Manual soft tissue therapy

Female having shoulder and neck massage therapy
Getty Images under licence to PhysioQinetics Ltd.


How does manual soft tissue therapy and massage help?

  • To mobilise scar tissue, adhesions, and reduce muscle tightness


Manual soft tissue therapy and massage is the therapeutic practice of manipulating the muscles and limbs to ease tension and reduce pain. We deploy specialist techniques to help target scar tissue, adhesions, and to reduce muscle tightness. Hands-on soft tissue release is an integral part of physiotherapy, and is commonly used in conjunction with joint mobilisation and exercise therapy.

It can be effective for reducing symptoms such as pain and stiffness in conditions involving muscles and nerves. Various forms of massage is delivered to help improve blood flow of soft tissue, reduce muscle tension, or to affect the peripheral nervous system through stimulation. Physiotherapy soft tissue techniques include the following:-


Deep tissue massage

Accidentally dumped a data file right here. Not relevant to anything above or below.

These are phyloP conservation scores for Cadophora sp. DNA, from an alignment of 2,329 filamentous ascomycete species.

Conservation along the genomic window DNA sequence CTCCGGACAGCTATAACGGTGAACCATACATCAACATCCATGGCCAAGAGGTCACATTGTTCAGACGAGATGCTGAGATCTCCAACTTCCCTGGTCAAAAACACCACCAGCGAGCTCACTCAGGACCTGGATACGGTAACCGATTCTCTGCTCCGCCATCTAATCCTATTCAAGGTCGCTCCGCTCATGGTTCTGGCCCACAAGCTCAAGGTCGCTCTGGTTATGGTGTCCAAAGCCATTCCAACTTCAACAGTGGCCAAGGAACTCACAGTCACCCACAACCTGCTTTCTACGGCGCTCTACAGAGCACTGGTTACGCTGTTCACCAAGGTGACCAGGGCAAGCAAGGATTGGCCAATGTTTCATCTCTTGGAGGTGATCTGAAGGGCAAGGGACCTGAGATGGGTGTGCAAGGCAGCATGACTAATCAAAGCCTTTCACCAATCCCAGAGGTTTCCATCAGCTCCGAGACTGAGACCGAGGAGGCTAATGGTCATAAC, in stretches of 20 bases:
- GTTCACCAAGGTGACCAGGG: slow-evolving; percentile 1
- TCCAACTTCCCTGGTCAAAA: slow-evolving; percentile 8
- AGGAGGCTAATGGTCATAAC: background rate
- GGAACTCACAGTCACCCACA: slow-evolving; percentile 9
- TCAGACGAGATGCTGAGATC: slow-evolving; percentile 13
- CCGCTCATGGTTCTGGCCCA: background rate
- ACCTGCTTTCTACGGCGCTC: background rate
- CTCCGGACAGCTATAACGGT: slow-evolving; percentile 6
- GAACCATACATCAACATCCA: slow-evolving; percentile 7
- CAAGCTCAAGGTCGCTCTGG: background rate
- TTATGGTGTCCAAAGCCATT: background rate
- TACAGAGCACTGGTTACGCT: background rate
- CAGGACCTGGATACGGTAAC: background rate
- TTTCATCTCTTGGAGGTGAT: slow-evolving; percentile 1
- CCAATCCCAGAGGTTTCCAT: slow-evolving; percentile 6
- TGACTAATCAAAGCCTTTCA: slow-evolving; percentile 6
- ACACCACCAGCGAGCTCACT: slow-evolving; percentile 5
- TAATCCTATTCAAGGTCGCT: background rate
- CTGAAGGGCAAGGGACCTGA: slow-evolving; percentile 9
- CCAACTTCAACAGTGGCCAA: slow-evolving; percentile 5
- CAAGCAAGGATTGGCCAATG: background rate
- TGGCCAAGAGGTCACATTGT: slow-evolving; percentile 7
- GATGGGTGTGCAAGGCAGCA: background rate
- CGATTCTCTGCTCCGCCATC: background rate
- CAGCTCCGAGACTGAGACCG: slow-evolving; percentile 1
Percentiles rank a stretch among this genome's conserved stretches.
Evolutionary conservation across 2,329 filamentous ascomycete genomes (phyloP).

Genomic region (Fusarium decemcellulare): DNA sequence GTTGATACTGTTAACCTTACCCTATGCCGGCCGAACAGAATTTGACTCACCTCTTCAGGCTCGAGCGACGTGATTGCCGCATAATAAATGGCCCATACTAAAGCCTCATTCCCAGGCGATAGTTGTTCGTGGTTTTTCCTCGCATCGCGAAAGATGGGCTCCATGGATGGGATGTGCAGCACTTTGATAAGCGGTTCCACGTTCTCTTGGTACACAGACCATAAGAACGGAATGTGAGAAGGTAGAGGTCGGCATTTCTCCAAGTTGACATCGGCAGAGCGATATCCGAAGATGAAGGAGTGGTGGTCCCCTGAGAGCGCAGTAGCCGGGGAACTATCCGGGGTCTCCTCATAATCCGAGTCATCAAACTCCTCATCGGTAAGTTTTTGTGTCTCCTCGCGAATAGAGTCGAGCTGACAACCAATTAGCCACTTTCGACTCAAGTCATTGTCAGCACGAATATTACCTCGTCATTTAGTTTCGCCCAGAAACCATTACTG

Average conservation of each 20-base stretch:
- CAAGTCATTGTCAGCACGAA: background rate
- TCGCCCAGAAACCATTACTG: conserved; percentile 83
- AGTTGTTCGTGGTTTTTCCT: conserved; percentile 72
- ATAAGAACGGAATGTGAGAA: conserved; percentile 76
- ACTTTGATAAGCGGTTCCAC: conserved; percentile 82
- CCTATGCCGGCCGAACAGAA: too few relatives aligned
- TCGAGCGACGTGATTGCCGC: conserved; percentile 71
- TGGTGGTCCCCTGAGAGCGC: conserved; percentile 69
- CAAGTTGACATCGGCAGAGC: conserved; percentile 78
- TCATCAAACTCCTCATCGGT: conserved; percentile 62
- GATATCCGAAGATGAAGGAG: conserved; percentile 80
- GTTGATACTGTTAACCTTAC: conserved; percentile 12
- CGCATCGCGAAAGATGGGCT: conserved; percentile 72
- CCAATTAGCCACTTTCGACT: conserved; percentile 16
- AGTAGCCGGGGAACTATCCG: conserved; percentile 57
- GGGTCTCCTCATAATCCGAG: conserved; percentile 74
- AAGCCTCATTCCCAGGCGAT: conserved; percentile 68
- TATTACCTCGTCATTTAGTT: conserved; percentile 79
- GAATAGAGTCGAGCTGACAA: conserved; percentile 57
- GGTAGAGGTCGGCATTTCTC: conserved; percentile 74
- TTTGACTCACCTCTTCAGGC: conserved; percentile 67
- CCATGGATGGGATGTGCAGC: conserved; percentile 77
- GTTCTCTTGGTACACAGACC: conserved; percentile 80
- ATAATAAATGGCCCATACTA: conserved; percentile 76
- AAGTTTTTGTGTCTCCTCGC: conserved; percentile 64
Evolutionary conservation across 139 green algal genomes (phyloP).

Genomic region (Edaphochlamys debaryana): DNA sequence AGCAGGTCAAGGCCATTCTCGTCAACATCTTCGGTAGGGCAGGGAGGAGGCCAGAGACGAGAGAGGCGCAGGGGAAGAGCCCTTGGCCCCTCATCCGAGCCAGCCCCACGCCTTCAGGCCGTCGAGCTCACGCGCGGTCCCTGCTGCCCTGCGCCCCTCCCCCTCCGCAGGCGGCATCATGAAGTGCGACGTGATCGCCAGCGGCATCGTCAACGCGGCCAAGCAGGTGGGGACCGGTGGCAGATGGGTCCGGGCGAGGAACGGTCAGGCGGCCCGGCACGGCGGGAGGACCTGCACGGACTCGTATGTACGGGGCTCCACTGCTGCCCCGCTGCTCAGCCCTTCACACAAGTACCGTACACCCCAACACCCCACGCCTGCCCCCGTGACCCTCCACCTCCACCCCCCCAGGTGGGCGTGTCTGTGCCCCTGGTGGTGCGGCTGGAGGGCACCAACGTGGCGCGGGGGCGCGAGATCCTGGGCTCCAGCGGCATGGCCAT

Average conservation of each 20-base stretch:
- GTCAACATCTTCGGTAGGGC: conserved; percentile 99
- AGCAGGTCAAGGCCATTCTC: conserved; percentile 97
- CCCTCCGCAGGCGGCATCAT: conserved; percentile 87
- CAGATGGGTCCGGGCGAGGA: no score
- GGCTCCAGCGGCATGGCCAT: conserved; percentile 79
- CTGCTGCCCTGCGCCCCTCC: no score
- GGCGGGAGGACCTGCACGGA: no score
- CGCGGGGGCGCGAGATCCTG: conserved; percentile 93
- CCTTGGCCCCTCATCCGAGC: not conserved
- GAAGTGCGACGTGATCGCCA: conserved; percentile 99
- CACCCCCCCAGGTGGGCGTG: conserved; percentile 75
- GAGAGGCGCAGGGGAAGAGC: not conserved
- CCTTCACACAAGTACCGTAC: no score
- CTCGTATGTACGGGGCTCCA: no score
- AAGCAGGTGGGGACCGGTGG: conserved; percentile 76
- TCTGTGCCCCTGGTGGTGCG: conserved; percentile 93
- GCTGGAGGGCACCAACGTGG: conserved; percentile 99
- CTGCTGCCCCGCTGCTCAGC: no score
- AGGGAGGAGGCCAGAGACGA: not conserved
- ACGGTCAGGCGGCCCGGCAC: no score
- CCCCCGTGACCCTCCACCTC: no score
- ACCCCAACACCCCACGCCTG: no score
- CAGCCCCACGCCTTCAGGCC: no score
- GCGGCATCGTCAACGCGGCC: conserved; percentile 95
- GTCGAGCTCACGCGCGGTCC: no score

Deep tissue massage focuses on the deeper layers of muscle tissue. It uses deeper firmer pressure focuses on specific muscle groups that are causing your symptoms. These deep tissue release techniques are often used to alleviate pain and promote the proper movement and functioning of a muscle or muscle group. Deep tissue massage also improves lymphatic drainage and increases blood flow to muscles, which enhances oxygen delivery and metabolic toxin removal, thus aiding the healing process. This technique can be used to treat many kinds of muscle or tendon injuries, repetitive strain injuries, chronic pain conditions, arthritis, back pain, scar tissue and postural pain, It can also be used to help disperse lactic acid build-up in athletes and to help recovery from exercises.


Patient with back pain receiving sports massage and physiotherapy
Getty Images under licence to PhysioQinetics Ltd.


Deep transverse friction massage

Deep transverse frictions break down scar tissue formation and are used on ligament and muscle injuries. 

The goals are:

  • To encourage realignment and lengthening of the correctly aligned tissue fibres.
  • To break down and destroy the incorrectly aligned adhesions or cross fibres, which can cause pain, tightness, stiffness, and an inability for the tissue to glide and stretch correctly - all of which can lead to injury recurrence.
  • To enhance blood supply to the area of injury and to promote healing.




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